INDIAN LAKE, Ohio — Ohio Gov. Mike DeWine joined lawmakers addressing previous storm damage in the Indian Lake region that occurred nearly three weeks ago.

DeWine placed an emphasis on putting in place an emergency action plan to help expedite the process. He’s looking at the state legislature as a resource to put the plan into action. 

What You Need To Know

  • The severe storm damage and tornadoes happened nearly three weeks ago in Logan County

  • Indian Lake residents are still recovering, and many have faced displacement from their homes
  • Ohio Gov. Mike DeWine said the goal is to get immediate assistance and a long-term action plan 

DeWine requested federal assistance from FEMA last week to help Ohioans who were displaced by storm damage. He said it’s not guaranteed that the request will get approved by the federal government. However, even if the funding is approved, DeWine says it could be a long time before Ohio could expect the funds. 

“We have individuals who have lost their homes,” DeWine said. “We have many people who have been displaced, and people who don’t have a place to live.”

The lawmakers at the press conference said they would need about 250 homes for people displaced in Logan County, Ohio. DeWine believes the state legislature needs to help come up with a long-term action plan to get state funding to help with temporary housing, and local businesses that were affected by the storm damage.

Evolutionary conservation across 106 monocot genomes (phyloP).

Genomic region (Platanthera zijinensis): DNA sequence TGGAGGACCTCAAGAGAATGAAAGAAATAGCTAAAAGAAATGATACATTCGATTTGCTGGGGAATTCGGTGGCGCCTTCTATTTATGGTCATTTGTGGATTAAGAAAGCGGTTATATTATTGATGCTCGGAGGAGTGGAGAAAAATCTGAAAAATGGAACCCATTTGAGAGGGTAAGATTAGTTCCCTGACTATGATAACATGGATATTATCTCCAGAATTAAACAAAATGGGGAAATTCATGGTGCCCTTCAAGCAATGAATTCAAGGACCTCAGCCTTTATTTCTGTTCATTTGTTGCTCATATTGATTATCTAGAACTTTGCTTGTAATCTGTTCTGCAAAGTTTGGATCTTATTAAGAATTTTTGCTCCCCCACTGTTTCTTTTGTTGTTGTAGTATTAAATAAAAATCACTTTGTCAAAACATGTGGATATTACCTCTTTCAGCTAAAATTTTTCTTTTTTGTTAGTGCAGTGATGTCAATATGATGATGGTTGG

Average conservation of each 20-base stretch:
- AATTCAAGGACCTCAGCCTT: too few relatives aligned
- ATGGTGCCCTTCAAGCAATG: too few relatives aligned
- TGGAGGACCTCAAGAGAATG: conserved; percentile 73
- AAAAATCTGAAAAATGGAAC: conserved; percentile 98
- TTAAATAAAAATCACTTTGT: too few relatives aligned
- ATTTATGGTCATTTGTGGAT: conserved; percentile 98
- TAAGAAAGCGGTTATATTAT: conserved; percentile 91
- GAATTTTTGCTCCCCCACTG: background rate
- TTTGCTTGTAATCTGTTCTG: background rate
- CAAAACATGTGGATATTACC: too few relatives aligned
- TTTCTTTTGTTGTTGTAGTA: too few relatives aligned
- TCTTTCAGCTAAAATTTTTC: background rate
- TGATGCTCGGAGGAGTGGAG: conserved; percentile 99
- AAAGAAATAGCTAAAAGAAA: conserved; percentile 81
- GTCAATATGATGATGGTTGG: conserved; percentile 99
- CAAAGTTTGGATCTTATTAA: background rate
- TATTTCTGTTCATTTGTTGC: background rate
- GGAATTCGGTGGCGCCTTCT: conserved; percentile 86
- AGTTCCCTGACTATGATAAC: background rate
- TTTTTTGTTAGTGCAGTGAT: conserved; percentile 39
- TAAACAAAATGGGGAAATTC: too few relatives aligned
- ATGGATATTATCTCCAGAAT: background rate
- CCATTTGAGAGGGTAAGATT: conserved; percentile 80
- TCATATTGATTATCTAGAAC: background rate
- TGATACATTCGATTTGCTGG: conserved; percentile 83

“This is going to be a combined effort between the governor’s office, the Senate and the House of Representatives,” DeWine said. 

“We’re lucky the states have good financial position and a healthy financial position,” said State Rep. Jon Cross, R-Findlay. “Where I think we can get these dollars executed quickly and be of help.” 

DeWine said at the moment, there is not a solid plan to help community members. However, he says he’s expecting within a two-week period Ohio could see some statewide assistance for a community that’s already suffering. 

“Every community member, every person, every family and every student at Indian Lake High School is precious to us,” said Joe Antrim, a Logan County Commissioner. “And we certainly don’t want to lose any of these people because they somehow feel like they no longer have a place in Indian Lake or Logan County.” 

“This is a place that is loved by people who live here,” DeWine said. “I think it’s imperative that we do everything we can at the state level to be of be of assistance.”